Gov. Parris N. Glendening has yanked funding for a $53 million police training center in Sykesville, dealing what local officials see as a severe blow to economic development efforts in Carroll County.
The center, long slated for unused property at Springfield Hospital Center, would have drawn as many as 700 officers a day to Carroll. A $10 million police driver-training course opened at the site in September and a $5 million police shooting range is under construction. Designs for renovating the buildings for classrooms and dormitories are under way.
"It makes no sense to take a public facility and put it out in the middle of Carroll County," Glendening said in an interview yesterday.
Carroll legislators called the move purely political, a slap at the county for not supporting the Democratic governor's re-election effort.
"We have a governor whose eyes are bigger than the taxpayers' pockets," said Del. Carmen Amedori, a freshman Republican from Westminster. "He will raise our taxes to remove this center, pull the rug from under our feet at all costs. I see this as political Smart Growth."
Amedori said the hospital property adjacent to Sykesville, a town of 3,500, provides the state the land and the buildings for the police facility and an opportunity to expand Carroll's economy.
The governor is not scrapping plans for the center, but has instructed his staff to find another location and prepare a list of suitable sites within 90 days, said Don Vandray, a Glendening spokesman.
"The governor has made it clear that he is pulling this project in this location because it does not meet the criteria for an appropriate location," Vandray said. "He is not killing the project, but he is looking for another location to keep the project on target."
The governor is expected to issue a statement further explaining his rationale, as soon as today, Vandray said.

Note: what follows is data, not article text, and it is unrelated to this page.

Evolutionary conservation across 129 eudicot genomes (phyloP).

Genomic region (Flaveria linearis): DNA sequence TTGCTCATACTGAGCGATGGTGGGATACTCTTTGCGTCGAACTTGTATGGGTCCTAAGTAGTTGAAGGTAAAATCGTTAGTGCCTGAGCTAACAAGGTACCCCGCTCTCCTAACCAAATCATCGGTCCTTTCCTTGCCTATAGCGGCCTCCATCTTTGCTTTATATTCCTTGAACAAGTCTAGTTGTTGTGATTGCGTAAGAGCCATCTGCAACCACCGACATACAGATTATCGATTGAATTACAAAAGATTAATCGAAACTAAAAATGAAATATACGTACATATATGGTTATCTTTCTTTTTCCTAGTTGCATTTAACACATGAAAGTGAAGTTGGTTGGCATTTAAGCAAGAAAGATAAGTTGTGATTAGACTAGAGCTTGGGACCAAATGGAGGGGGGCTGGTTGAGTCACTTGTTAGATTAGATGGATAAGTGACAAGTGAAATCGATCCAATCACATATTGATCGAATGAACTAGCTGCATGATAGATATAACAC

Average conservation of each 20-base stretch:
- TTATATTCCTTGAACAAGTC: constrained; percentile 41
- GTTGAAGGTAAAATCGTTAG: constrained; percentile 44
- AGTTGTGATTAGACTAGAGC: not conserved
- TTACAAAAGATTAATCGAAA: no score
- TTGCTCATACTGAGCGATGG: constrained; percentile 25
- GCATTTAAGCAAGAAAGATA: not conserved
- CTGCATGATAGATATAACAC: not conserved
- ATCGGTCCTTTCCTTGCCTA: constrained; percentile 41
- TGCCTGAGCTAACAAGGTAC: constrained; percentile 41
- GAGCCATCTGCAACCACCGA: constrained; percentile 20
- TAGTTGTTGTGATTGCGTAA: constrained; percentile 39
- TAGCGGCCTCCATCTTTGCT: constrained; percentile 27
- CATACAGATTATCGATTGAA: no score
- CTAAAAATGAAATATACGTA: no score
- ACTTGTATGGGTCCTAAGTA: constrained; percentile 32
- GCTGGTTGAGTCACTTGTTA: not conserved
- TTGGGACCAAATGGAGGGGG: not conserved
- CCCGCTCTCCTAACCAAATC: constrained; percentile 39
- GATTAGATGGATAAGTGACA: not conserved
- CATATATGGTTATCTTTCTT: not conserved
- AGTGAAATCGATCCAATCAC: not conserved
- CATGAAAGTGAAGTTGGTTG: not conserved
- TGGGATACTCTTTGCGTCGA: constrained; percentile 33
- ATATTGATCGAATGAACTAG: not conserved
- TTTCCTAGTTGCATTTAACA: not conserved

"I am sure we will hear a lot of screaming about this, but it's the right thing," Glendening said.
Last fall, Lt. Gov. Kathleen Kennedy Townsend pledged $16 million to keep the police center on track when she attended the driver-training course dedication.
The final phase of the police facility had called for renovation of century-old vacant hospital buildings into classrooms, offices and dormitories that could serve as many as 700 officers a day training in all aspects of law enforcement.
The center has been a long-term project of state Treasurer Richard N. Dixon, a former Carroll County delegate, and the late Comptroller Louis L. Goldstein, who favored using existing buildings over spending on new construction.
Glendening noted Carroll's lackluster efforts at Smart Growth, the governor's 1997 initiative to discourage sprawl by providing state aid for development in and around existing communities.
"We are cutting some programs from the budget because they are not consistent with smart growth," he said, adding that some counties have not made a "good-faith effort" to implement the plan.
"Carroll County has not been very forceful in dealing with sprawl," said Glendening. "We have got to stop the sprawl."
Smart Growth has been touted as a model for other states aiming to curtail rampant development. The initiative is becoming a national cause; Vice President Al Gore spoke on anti-sprawl measures last week. But Glendening complained that there are still some Maryland counties that "have not bought into the program."
Del. Joseph M. Getty, a second-term Republican from Carroll County, said Smart Growth will hurt all the rural counties, because "it allows Glendening to send funds to areas where he was supported."
Carroll's all-Republican delegation "anticipated some direct hits from Glendening," said Getty. The delegation will schedule a meeting with Dixon to try to salvage the project, Getty said.
Pub Date: 1/19/99